Tokyo animal cafes offer urbanites quality time with pets
Pity the poor office worker. It’s midafternoon, and taking a break probably means sneaking off to the vending machine for a soda, or at best slipping out for coffee. But what about those who crave cuddle time with a cat? Or maybe a snuggle session with a bunny? A cappuccino in the company of an owl might be a hoot. Or perhaps a green tea alongside a goat....
In Tokyo, such fauna fantasies are easily fulfilled. The city has dozens of animal cafes, harboring species varying from falcons to iguanas, each aiming to inject a bit of Mother Nature into one of the world’s biggest concrete jungles.
Critters and concepts vary, but the basic idea is to soothe stressed-out urbanites by offering quality time with four-legged (or two-winged) friends. Some cafes charge by the hour, whereas others require no more than a minimal purchase of food or beverage. As long as proprietors follow food safety regulations and obtain the proper permits, there’s no legal barrier to putting pets on such premises.
“Our boss decided we needed to have a healing atmosphere here; this is a business district, many people are so busy, but they feel free when looking at animals,” said Azusa Kawakami, who works at the Sakuragaoka Cafe in the bustling Shibuya neighborhood, a cacophonous commercial center with skyscrapers blanketed in neon and massive, noisy video screens.
Sakuragaoka Cafe features two female goats in a pen out front: a brown one named Chocolate and a white one, Sakura, or Cherry Blossom. Customers sit on the adjoining terrace and feed hay to the ruminants while munching on their own snacks. On Mondays and Fridays, the miniature goats can be walked at no extra charge.
“So far, no one in the neighborhood has complained,” Kawakami said.
A few blocks away, on the third floor of a building that also houses bars and a massage parlor, the Happy Cat (Hapineko) cafe offers face time with 15 felines. An hour of lounging with the free-roaming animals costs about $13 and includes coffee or tea. The slightly ominous information sheet at the check-in counter advises that first-aid supplies are available on-site, but that the operators are not liable “for any hospital bills.”
On a recent Monday evening, six customers (five of them female) had washed their hands, changed into the requisite slippers and were cooing over the kitties. Not unexpectedly, the living-room-like space was done up with cat-themed decor: pillows and posters, even a cat-shaped toilet brush in the bathroom. (Hello Kitty, though, was shockingly underrepresented.)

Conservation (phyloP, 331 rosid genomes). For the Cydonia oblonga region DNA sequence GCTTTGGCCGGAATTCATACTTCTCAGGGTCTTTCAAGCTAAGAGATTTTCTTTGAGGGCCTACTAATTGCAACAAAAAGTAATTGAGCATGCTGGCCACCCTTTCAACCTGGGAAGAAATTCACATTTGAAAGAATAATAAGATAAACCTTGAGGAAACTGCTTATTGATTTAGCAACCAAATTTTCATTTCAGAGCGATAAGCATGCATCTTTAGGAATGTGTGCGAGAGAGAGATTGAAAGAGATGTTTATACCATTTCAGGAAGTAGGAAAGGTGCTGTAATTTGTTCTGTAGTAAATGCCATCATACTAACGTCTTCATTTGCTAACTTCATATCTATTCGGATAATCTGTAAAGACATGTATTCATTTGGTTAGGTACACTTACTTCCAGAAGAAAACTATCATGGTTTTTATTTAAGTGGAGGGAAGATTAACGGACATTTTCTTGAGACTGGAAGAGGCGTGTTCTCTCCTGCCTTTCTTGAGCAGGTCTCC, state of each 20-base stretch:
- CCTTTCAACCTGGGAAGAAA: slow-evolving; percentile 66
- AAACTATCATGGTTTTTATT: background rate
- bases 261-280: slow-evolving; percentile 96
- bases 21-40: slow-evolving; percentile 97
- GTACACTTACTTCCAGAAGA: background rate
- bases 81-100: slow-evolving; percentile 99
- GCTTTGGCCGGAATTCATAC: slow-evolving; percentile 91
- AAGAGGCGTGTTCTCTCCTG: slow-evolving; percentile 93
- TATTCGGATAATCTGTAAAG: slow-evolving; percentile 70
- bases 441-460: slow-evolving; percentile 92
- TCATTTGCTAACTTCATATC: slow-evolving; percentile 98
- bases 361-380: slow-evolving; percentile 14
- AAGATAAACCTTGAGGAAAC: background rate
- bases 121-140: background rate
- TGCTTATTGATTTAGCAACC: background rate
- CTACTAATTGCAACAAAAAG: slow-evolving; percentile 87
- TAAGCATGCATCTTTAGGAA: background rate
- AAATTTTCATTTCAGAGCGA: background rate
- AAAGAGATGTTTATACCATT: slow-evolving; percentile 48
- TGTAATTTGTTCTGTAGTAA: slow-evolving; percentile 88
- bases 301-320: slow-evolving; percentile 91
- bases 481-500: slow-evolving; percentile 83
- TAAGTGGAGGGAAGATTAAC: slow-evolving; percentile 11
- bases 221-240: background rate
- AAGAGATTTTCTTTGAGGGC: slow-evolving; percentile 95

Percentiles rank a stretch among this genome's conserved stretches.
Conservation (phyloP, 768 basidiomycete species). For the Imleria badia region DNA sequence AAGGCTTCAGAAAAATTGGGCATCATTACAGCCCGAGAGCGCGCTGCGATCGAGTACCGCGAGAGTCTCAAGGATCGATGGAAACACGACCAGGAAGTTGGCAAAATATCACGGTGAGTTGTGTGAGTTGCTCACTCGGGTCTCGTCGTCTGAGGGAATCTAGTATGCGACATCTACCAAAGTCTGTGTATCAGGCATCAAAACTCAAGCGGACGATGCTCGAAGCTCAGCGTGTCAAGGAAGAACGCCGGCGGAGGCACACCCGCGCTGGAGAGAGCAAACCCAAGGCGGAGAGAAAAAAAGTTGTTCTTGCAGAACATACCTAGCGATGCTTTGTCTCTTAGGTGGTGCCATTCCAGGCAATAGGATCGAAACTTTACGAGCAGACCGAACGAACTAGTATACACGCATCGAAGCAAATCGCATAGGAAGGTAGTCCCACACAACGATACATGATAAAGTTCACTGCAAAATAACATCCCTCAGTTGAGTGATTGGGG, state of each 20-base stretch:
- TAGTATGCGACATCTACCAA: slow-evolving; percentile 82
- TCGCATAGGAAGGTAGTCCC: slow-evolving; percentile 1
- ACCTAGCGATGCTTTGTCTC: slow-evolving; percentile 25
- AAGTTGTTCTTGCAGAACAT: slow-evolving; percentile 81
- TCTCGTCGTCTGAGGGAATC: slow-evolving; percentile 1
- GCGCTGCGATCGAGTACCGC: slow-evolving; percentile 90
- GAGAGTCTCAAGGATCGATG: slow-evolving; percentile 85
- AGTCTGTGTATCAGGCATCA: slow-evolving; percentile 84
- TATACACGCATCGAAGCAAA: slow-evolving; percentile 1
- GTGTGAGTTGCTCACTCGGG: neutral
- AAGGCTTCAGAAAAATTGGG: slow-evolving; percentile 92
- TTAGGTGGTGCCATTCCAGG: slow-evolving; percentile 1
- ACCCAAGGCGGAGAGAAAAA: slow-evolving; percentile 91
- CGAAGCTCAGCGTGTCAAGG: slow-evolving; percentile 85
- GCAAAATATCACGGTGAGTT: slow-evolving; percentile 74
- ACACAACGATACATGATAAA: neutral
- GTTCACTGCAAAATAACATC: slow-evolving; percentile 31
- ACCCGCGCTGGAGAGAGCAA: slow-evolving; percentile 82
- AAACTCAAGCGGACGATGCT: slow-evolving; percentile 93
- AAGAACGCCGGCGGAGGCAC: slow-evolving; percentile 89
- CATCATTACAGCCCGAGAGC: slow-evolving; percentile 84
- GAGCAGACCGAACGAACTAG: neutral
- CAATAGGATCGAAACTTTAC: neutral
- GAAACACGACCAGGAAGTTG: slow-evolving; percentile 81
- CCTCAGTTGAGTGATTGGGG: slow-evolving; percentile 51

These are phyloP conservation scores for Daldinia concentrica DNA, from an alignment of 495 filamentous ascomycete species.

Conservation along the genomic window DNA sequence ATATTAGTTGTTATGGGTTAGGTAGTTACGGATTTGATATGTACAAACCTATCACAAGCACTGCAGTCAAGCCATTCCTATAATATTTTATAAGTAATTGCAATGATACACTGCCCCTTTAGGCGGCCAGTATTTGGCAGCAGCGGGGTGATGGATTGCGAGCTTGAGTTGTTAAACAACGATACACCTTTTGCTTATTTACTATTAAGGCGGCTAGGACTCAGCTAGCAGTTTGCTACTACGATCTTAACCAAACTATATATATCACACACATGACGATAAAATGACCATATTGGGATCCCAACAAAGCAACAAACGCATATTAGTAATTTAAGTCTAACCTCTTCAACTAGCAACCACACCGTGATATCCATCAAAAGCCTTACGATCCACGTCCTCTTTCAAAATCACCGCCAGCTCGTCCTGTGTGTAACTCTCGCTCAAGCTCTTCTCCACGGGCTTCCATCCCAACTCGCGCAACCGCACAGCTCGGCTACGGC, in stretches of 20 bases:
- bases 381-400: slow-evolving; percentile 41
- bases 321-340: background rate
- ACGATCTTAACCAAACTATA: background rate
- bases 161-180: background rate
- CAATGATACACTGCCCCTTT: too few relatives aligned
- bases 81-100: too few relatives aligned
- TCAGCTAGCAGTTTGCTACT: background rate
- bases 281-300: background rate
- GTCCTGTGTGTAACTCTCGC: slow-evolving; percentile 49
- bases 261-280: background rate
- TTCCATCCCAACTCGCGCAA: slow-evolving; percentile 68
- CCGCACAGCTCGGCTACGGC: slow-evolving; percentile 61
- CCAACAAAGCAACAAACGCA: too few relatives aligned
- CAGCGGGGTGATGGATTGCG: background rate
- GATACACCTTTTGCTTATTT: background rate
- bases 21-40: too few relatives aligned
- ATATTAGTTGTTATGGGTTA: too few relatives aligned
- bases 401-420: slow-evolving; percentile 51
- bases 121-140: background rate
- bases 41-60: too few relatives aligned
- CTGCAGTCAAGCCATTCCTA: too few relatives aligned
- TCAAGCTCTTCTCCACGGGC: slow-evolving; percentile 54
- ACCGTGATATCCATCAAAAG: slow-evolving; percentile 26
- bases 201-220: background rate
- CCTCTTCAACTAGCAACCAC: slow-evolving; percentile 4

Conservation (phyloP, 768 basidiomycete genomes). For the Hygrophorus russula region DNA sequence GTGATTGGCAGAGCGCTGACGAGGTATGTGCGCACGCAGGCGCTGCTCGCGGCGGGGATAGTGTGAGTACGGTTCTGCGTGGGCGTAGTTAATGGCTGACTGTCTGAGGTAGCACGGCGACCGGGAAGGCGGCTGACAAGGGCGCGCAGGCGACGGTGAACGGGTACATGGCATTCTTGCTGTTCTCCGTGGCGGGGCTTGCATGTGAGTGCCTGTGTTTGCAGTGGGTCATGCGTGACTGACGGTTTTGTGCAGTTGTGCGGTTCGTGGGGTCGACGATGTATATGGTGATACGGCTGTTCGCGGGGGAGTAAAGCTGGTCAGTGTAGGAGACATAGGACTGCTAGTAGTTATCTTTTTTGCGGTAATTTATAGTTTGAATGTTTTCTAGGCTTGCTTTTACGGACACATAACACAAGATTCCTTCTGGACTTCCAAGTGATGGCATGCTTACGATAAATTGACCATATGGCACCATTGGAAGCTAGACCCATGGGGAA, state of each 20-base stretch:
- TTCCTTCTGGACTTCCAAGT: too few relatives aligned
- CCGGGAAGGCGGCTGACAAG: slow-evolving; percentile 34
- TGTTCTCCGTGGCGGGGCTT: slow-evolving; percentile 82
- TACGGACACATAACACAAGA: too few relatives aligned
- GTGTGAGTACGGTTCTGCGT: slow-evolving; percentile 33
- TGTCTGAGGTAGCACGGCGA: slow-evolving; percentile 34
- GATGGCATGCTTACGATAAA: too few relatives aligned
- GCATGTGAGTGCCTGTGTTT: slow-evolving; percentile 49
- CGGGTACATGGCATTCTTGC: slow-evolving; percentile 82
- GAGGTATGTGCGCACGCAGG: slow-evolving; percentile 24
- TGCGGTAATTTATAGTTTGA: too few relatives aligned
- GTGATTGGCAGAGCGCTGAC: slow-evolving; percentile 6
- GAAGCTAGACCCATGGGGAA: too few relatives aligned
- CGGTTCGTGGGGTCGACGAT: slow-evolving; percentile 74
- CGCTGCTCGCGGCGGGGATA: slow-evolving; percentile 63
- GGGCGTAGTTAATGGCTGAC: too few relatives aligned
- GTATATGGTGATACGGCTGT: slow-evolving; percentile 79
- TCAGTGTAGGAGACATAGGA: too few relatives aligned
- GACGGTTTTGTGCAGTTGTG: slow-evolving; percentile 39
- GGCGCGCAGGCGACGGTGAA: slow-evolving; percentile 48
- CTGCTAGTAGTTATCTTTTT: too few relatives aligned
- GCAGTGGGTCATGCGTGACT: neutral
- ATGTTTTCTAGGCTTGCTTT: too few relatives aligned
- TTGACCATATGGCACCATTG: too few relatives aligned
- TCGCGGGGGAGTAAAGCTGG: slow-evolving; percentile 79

Three giant lint rollers were stationed at the entrance, and two matronly attendants, one wearing cat socks, ensured that the sofas and other surfaces remained fur-free. Litter boxes were sequestered in a separate room, and several air filters kept odors entirely at bay. It was enough to make one think, for a moment, that harboring more than a dozen felines in about 500 square feet was a reasonable proposition.
No catfights broke out on a recent Monday, and the space was surprisingly serene.
“It’s quite bizarre; disturbingly quiet but relaxing,” remarked Lauren Sparks, a tourist from Northampton, England. “It’s nice to escape the hustle and bustle of the city here. Some of the cats could be a bit friendlier, but I would recommend it.”
The animal cafe trend began more than six years ago, primarily with cat cafes, but has since spread its wings. There’s the Falconer’s Cafe, home to falcons, hawks and owls, and the Kotori Cafe, which features parrots, parakeets, sparrows and cockatoos. Another outfit featuring bunnies at two branches is called Ra.a.g.f., which stands, inexplicably, for “Rabbit and Grow Fat.”
Notably lacking are canine cafes. But the city of Yokohama has the Subtropical Teahouse Reptile Cafe, where giant tortoises cavort in a play area, and snakes, lizards and amphibians are on display.
At the Ra.a.g.f. branch in Harajuku, $6 covers a beverage and 30 minutes with Flopsy, Mopsy and Cotton-tail; for $1.30, you can buy a small bowl of carrots, apples and greens to feed them. In all, the cafe has about a dozen bunnies to pet, though only one is allowed out of the cages at a time.
“Otherwise they fight or try to mate,” explained one clerk.
Unlike Ra.a.g.f., which also offers animals for sale (the going rate seemed to be about $220 per rabbit), Cafe Baron in the Koenji neighborhood does not make its owls or lizards available for purchase. Touching them is discouraged as well. But just sipping coffee and marveling at the magnificent birds — two great gray owls named John and Jack, a Ural owl, Charlie, and a barn owl, Baron — apparently proves delightful enough for most customers.
Like Happy Cat, Cafe Baron had a hushed, almost sanctuary-like ethos, with the birds at rest on perches or the backs of chairs. On one table, a small photo album featured snapshots of Baron as an owlet — napping in a box, being bathed and playing under a sheet.
The white-bearded cafe owner declined to provide his name but was more than happy to talk about the owls at great length (three came from England, and he has 11 others at home). “Once you train them, they’re just like dogs,” he said; the shop, in its three years, “has never had an accident.”
“People ask me, why do you have owls?” he said, as one of the majestic great grays perched on his shoulder, its head swiveling to and fro. “I say, ‘Why do you have dogs or cats?’ It’s the same thing. They’re just wonderful animals.”
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